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Scots are racial group

This report relates to 2 case(s)

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    Boyce and others v British Airways plc 31 July 1997 EAT (0 other reports)

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    Northern Joint Police Board v Power [1997] IRLR 610 EAT (2 other reports)

    • Race discrimination: Scottish and English are racial groups

      Date:
      15 November 1997

      The Scottish and the English constitute separate racial groups for the purposes of the Race Relations Act, defined by reference to their "national origins", rules the EAT in Northern Joint Police Board v Power.

    • English are racial group

      Date:
      1 November 1997

      In Northern Joint Police Board v Power (27 August 1997) EOR76C, the EAT rules that the English and the Scottish are "racial groups", defined by reference to "national origins", so that an Englishman could complain that he had been discriminated against on grounds of race when he was turned down for a post in Scotland.

In Northern Joint Police Board v Power1 and Boyce and others v British Airways plc2 the EAT has held that the Scots (and the English) are "racial groups", for the purposes of the Race Relations Act 1976, defined by reference to "national origins", but not by reference to "ethnic origins".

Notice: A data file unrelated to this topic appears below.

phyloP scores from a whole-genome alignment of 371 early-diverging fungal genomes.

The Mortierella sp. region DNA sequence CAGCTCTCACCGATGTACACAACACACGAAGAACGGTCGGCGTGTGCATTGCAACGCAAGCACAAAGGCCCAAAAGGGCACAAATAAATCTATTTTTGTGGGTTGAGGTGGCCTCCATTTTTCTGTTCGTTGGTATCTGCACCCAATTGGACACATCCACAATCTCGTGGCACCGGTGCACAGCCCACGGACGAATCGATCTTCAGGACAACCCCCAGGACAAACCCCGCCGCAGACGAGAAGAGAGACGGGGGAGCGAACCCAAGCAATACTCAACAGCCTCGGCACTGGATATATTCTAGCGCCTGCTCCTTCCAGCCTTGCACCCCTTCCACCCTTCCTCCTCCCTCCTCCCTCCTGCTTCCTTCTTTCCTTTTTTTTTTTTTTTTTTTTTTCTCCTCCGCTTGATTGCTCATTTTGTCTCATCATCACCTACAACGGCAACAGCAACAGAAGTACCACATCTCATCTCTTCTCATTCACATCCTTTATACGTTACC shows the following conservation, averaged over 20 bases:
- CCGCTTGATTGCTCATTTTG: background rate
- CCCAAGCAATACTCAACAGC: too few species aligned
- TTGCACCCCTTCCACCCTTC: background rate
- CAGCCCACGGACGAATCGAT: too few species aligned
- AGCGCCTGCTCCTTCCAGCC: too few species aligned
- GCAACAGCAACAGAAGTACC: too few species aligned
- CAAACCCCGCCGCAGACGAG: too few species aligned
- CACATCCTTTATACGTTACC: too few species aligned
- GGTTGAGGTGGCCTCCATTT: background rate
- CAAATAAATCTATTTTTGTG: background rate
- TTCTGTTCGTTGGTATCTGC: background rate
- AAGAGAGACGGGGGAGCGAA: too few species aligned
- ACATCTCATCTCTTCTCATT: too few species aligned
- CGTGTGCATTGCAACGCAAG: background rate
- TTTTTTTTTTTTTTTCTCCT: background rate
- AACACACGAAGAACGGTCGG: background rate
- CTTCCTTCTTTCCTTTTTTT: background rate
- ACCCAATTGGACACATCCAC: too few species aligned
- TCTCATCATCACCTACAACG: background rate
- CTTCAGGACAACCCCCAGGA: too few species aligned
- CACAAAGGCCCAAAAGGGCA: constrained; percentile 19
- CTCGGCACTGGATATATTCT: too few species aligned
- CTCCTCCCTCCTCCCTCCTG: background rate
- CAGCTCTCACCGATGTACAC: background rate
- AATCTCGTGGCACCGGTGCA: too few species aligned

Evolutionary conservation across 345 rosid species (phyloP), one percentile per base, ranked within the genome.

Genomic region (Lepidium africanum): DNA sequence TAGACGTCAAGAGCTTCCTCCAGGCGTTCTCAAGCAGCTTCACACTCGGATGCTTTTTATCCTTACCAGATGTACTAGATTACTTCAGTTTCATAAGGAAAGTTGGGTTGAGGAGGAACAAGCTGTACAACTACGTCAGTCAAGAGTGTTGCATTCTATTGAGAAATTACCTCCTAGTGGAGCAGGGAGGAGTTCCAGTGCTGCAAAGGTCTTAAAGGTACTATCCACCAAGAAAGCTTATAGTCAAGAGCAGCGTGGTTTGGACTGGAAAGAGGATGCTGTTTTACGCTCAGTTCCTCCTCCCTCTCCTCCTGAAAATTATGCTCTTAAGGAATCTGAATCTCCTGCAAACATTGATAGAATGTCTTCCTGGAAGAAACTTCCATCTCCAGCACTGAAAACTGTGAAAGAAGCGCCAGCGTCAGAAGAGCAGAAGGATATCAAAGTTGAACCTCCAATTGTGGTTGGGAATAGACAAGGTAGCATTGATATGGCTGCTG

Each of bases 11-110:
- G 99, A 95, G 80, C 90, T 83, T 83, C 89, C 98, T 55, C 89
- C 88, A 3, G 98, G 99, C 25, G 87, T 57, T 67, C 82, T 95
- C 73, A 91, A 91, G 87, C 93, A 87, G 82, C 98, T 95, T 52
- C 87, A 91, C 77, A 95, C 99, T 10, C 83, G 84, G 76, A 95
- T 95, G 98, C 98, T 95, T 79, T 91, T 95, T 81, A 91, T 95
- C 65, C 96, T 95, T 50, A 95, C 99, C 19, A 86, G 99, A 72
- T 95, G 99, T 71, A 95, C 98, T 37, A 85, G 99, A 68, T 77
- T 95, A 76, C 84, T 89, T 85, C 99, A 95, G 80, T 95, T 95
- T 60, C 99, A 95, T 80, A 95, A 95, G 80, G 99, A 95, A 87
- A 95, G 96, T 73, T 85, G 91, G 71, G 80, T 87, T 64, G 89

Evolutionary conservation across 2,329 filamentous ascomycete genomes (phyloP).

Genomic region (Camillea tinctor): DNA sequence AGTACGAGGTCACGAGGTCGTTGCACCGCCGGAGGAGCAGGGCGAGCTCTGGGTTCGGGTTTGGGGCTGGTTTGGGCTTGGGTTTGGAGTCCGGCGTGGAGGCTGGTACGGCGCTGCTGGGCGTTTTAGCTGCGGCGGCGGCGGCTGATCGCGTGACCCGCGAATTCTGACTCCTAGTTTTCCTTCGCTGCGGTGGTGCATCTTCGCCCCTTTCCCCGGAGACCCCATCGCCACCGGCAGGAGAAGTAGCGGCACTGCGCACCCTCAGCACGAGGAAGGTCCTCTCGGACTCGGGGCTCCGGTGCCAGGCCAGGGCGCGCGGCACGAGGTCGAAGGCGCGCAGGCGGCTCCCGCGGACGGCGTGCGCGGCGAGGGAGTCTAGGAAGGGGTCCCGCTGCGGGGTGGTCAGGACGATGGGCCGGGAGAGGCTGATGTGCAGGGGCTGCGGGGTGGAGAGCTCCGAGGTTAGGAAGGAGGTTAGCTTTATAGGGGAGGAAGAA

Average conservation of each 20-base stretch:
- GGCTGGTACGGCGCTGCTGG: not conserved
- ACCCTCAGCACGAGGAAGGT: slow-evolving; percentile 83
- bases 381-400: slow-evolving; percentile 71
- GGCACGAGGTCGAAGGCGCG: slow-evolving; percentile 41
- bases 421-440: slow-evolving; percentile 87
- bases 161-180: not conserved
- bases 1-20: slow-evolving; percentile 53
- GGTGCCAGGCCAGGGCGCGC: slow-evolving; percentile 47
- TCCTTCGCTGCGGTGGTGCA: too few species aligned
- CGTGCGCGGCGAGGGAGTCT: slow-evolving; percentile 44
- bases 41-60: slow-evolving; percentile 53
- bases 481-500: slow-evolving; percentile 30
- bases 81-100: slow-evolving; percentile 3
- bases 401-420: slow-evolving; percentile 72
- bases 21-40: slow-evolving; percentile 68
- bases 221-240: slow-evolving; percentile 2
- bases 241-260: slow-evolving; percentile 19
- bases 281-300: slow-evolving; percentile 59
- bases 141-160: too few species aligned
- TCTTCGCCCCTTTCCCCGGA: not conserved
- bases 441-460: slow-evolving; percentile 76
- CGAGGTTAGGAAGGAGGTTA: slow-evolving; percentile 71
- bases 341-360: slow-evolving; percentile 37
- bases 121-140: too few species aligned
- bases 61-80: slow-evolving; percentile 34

Section 3(1) of the Act defines "racial group" as meaning "a group of persons defined by reference to colour, race, nationality or ethnic or national origins, and references to a person's racial group refer to any racial group into which he falls." In the Power case, the industrial tribunal held that it had jurisdiction to entertain the applicant's complaint that the employers discriminated against him on grounds of his English national origins by not shortlisting him for the post of Chief Constable of the Northern Constabulary.The tribunal accepted that the Scots and the English have different "national origins".